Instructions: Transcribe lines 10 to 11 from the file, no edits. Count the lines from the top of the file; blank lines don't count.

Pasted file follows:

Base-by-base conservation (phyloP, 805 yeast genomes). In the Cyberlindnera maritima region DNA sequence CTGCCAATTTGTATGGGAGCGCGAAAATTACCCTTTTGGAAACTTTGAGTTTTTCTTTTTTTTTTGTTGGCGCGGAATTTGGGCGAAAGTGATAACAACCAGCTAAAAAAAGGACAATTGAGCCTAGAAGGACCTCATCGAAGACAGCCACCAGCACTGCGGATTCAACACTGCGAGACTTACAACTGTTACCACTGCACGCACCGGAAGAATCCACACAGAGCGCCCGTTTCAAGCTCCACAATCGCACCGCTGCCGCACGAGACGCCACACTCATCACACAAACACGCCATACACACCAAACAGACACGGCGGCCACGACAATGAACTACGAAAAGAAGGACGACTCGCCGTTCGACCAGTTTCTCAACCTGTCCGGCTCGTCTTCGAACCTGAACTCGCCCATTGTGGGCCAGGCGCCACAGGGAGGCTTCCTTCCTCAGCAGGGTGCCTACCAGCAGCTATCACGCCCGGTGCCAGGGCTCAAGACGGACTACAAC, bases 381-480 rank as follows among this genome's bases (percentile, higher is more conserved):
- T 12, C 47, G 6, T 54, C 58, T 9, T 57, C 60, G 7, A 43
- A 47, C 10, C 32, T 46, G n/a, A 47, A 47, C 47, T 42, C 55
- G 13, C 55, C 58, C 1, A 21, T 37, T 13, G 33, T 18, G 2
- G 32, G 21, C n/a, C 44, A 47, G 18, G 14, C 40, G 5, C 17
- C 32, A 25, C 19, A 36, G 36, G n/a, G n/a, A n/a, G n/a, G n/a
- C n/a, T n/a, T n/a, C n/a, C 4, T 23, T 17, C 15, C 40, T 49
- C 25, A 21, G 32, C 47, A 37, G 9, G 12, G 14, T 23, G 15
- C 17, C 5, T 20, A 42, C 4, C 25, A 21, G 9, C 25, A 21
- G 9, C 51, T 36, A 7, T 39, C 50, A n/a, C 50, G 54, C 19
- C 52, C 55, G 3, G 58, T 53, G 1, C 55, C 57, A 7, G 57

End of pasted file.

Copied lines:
- G 9, C 51, T 36, A 7, T 39, C 50, A n/a, C 50, G 54, C 19
- C 52, C 55, G 3, G 58, T 53, G 1, C 55, C 57, A 7, G 57